As of this fiscal year, USAID has provided $6 million towards microenterprise in Kenya (USG). Repeatedly proven through numerous studies, lending to the poor can pave the way to their escape from the ‘poverty trap’, a phenomenon in which the poor remain poor, resulting from a lack of capital and poor investment credit. “Poor Economics”, a book claiming to provide “A Radical Rethinking of the Way to Fight Global Poverty”, studies and compares research across several LEDC’s around the world; it concludes that it is becoming increasingly difficult for the poor to grow their businesses, due to an inability to ‘borrow to cross the hump’ (Banerjee and Duflo 223), the hump referring to the amount required in business investment for market survival. To overcome this, the creation of enterprises by refugees must be further stimulated. Loan schemes previously administered by the USAID’s Development Credit Authority, as well as the Kenya Commercial Bank, have shown remarkable success, where ‘Over 80% of those interviewed agreed that the loans given under the DCA guarantee made a difference in their lives.’ (USAID).
Regrettably, another large barrier exists. By law, refugees residing in Kenya are allowed to join the workforce, however a case study conducted in Nairobi claims that this is not the reality of the situation. The Hague Process on Refugees and Migration, in collaboration with Maastricht University’s Graduate School of Governance, found that a major issue thwarting refugee employment was that Alien ID cards are needed to obtain work and business permits, the problem being that ‘The government of Kenya has ceased to distribute these to refugees’, making them nearly impossible to acquire (Sturge). Without these cards, refugees are limited to small informal jobs, and cannot legally start their own businesses. Hence, to promote an environment of financial independency for the asylum-seekers, corruption must be reduced within the Kenyan Department of Refugee Affairs, as well as the Kenya Investment authority and the Department of Trade.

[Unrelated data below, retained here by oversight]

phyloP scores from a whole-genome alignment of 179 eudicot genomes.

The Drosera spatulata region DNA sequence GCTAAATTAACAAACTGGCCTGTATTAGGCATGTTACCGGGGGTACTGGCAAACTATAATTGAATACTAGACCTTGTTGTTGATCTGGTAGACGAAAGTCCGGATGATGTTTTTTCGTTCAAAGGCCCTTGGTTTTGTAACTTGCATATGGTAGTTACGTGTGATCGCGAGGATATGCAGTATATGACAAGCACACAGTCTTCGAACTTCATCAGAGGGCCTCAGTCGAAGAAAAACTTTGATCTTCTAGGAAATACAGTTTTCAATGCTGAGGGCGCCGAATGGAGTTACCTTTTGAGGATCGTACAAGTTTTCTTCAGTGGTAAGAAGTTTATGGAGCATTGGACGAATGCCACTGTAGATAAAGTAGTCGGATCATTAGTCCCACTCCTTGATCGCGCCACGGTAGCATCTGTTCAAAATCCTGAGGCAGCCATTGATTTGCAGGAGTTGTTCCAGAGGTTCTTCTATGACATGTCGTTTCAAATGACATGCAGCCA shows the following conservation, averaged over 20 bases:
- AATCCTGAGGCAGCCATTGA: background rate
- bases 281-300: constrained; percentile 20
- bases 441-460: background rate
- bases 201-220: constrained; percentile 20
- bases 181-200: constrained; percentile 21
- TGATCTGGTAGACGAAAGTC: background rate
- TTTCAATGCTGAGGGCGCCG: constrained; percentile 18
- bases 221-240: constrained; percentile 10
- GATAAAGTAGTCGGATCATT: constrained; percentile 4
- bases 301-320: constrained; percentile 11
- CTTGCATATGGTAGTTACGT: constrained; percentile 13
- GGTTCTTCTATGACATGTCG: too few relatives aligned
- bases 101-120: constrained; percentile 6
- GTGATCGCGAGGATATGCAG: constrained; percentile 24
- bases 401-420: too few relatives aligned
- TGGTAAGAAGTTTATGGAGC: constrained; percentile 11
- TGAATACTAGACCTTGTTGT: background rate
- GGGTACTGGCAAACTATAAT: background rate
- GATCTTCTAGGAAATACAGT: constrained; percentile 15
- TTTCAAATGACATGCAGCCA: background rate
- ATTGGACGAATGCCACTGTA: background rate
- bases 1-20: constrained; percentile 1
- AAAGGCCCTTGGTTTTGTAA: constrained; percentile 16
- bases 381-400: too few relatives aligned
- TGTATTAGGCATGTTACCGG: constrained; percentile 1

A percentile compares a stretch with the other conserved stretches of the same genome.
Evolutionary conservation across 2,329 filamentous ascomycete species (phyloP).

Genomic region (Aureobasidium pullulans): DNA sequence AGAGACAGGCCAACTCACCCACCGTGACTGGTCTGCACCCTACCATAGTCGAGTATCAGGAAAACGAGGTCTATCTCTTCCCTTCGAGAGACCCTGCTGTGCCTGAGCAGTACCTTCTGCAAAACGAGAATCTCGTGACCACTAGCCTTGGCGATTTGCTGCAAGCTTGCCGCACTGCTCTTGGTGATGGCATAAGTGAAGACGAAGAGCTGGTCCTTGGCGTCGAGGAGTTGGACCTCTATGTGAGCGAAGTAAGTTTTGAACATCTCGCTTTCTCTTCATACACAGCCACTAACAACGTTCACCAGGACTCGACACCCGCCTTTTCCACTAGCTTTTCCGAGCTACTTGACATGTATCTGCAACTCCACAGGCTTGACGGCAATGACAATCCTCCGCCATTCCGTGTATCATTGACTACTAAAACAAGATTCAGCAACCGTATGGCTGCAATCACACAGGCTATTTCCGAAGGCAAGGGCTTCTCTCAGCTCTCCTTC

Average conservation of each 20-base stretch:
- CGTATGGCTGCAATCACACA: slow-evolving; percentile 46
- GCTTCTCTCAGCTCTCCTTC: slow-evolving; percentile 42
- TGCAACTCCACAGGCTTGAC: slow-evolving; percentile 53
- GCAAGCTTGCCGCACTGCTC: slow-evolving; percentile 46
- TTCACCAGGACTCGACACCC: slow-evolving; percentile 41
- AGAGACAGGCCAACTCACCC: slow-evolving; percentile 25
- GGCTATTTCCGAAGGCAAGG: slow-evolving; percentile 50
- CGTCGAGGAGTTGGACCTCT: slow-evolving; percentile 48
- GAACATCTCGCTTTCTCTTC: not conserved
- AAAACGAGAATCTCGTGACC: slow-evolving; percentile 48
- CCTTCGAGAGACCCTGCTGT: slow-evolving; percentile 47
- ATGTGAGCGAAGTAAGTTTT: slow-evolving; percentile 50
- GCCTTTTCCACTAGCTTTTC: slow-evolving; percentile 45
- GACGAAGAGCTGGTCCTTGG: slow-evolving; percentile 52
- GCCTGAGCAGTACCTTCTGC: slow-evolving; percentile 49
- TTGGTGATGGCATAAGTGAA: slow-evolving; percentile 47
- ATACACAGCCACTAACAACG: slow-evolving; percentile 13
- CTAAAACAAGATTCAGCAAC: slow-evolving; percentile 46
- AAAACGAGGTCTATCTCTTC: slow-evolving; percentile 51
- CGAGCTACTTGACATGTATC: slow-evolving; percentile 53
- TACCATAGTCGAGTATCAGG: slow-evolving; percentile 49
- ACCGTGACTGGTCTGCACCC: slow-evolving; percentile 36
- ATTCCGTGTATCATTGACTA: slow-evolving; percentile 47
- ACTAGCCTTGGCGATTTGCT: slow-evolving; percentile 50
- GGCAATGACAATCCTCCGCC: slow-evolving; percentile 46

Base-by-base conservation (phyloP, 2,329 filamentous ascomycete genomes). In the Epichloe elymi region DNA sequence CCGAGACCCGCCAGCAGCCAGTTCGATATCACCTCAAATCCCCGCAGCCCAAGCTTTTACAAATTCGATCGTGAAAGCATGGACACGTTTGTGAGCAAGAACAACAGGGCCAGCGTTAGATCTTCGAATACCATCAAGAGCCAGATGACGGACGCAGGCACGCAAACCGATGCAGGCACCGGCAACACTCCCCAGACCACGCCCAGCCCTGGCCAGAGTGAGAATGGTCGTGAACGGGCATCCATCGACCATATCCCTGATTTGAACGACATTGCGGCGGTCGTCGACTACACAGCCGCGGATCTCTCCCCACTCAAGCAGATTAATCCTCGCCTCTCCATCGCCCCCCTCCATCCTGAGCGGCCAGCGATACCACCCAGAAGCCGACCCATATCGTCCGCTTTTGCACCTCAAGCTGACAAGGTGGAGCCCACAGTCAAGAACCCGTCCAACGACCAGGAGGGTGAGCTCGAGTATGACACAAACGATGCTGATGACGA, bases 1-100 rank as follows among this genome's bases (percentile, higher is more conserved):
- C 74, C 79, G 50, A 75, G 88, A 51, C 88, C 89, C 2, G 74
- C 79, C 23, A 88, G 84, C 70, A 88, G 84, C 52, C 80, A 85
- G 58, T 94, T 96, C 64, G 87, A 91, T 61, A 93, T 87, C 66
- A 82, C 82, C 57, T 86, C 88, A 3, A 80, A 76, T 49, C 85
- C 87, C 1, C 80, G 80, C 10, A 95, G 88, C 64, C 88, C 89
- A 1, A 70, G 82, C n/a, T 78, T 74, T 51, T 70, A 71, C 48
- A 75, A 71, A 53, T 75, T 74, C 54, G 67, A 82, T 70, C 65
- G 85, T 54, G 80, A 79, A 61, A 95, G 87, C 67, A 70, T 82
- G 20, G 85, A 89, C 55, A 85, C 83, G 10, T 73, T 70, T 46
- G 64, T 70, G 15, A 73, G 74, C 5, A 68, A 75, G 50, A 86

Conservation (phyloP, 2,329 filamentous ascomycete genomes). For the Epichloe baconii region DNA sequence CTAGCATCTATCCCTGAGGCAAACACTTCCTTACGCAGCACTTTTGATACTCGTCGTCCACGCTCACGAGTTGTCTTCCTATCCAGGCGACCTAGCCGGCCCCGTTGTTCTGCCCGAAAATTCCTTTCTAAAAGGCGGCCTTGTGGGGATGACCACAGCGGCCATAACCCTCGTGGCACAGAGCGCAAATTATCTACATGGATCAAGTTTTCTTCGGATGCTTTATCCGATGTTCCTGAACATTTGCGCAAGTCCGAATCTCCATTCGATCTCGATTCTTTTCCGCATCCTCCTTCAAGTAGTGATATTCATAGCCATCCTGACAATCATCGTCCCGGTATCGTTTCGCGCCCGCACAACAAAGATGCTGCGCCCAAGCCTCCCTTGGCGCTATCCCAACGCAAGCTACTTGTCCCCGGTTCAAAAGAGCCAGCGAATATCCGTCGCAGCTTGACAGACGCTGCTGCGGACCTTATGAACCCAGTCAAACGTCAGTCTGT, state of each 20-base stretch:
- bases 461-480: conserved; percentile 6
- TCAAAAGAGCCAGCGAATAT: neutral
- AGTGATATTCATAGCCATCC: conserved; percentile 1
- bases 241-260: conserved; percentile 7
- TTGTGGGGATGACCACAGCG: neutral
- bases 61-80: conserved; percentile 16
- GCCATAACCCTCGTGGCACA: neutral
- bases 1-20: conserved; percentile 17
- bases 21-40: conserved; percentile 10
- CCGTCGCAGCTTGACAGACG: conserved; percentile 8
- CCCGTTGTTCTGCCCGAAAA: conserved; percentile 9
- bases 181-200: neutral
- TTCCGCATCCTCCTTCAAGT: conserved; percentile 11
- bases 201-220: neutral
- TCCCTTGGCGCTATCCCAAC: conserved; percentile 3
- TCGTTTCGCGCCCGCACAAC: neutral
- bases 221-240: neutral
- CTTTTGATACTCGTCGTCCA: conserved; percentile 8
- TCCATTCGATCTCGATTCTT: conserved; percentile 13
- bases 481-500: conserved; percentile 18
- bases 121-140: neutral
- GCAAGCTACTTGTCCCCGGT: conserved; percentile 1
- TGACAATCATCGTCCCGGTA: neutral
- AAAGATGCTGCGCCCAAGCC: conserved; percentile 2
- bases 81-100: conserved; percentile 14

Once the previous issues have been addressed, refugees will legally be allowed to set up their businesses. Yet, for them to truly succeed, their products must be advertised to foreign markets, as to increase their economic yield. Under the African Growth and Opportunity Act, Kenya qualifies for duty free access to US markets, placing them at a significant advantage over non-AGOA nations. Nonetheless, with the aid of the Export Processing Zones Authority, a program run by the Kenyan government, this exposure can further be increased, as it allows firms across Kenya to gain contact with investors so as to expand their businesses.
Through the economic empowerment of refugees, the growth of terrorist organizations such as Al- Shabaab will be reduced as many will reconsider joining now that they have the financial means to survive. This will ensure peace and stability within the camps, as well as protecting Kenyan citizens.
During his 2015 trip to Kenya, Former President Barack Obama prophesized that "No country can achieve its full potential unless it draws on the talents of all its people". The refugees are now here to stay, therefore it must be certified that they are treated as equals and are given the opportunities to thrive & succeed.
Works in print